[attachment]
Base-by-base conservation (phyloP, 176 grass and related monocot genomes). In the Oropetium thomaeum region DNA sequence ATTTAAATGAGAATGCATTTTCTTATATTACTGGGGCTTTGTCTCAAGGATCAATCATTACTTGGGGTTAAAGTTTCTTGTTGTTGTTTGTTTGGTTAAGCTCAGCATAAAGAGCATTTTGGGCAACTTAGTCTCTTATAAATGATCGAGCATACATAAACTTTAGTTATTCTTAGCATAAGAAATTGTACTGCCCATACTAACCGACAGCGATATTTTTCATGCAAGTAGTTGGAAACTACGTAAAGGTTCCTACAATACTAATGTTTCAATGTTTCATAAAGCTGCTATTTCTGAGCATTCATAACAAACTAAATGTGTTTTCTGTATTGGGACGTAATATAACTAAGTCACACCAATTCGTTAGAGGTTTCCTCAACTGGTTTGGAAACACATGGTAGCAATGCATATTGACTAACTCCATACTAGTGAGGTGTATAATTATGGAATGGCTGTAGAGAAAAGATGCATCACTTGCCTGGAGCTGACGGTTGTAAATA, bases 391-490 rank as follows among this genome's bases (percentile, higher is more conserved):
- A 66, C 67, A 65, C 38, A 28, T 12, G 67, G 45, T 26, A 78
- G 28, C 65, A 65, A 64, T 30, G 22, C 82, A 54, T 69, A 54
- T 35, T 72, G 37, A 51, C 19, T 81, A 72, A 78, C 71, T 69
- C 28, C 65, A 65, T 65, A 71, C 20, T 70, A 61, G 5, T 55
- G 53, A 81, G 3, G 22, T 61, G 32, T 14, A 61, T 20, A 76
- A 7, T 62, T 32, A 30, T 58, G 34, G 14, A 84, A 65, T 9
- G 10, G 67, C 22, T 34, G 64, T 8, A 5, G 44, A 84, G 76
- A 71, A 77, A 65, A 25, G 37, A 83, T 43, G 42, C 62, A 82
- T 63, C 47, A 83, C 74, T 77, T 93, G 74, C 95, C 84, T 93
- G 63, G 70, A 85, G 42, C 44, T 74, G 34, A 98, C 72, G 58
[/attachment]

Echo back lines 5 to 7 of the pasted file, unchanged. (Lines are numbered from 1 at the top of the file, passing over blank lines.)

- C 28, C 65, A 65, T 65, A 71, C 20, T 70, A 61, G 5, T 55
- G 53, A 81, G 3, G 22, T 61, G 32, T 14, A 61, T 20, A 76
- A 7, T 62, T 32, A 30, T 58, G 34, G 14, A 84, A 65, T 9